In March, Stupak told The Hill that the health care fight had been a “living hell” and he felt conflicted between his pro-life convictions and support for health care reform. “It’s caused a lot of internal conflict. ‘Am I doing the right thing?’—you know?” he said. “I believe everyone should have health care. In all my correspondence—I’ve been saying for years—it’s a right, not a privilege.” Stupak concluded: “You know, maybe for me that’s the best: I stay true to my principles and beliefs…vote no on this bill and then it passes anyways. Maybe for me is the best thing to do.”

If even Stupak sounded an uncertain trumpet, there was little reason for prolifers to be optimistic about legislators like Rep. Marcy Kaptur (D-Ohio), an economic liberal with a mixed abortion voting record that was on balance prochoice. What made the Stupak Dozen a swing vote on health care is that they were liberals who both opposed taxpayer funding of abortion and wanted the bill to pass. Although they were mostly Catholic, these Democrats lacked a framework for prioritizing their objectives.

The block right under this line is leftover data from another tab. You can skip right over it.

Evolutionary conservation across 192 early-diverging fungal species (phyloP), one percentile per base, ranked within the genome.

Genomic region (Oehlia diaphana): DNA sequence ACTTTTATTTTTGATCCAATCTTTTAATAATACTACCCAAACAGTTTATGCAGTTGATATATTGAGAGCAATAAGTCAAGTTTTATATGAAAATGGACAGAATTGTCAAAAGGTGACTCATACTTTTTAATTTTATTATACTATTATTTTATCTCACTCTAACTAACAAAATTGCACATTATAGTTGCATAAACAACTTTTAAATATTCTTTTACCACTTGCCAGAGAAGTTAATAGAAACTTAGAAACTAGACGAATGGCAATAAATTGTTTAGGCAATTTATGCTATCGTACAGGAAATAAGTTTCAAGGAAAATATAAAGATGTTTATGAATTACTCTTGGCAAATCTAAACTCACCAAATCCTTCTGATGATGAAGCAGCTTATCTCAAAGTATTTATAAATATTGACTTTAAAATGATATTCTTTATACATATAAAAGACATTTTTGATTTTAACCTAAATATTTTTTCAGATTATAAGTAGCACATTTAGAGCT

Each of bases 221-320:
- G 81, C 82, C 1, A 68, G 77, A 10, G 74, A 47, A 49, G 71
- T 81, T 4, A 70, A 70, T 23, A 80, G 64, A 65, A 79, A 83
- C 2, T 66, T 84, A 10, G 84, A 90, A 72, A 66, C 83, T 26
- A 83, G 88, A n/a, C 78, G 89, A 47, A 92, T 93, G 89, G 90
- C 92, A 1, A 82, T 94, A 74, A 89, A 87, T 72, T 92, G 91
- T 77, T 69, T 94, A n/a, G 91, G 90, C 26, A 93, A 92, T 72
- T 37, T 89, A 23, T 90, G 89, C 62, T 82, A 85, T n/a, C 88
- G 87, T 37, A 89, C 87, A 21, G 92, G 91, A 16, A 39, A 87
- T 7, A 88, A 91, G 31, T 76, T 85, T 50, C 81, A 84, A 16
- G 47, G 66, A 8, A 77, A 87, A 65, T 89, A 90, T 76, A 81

Little by little, the Democratic leadership whittled away at the Stupak Dozen until their numbers were cut in half. Yet Stupak would still not get his wish: The Hill’s whip count showed 39 House Democrats planning to vote against the health care bill, the exact number needed to defeat it. Stupak and his remaining holdouts were the deciding votes. They could have forced the leadership’s hand. Instead they capitulated.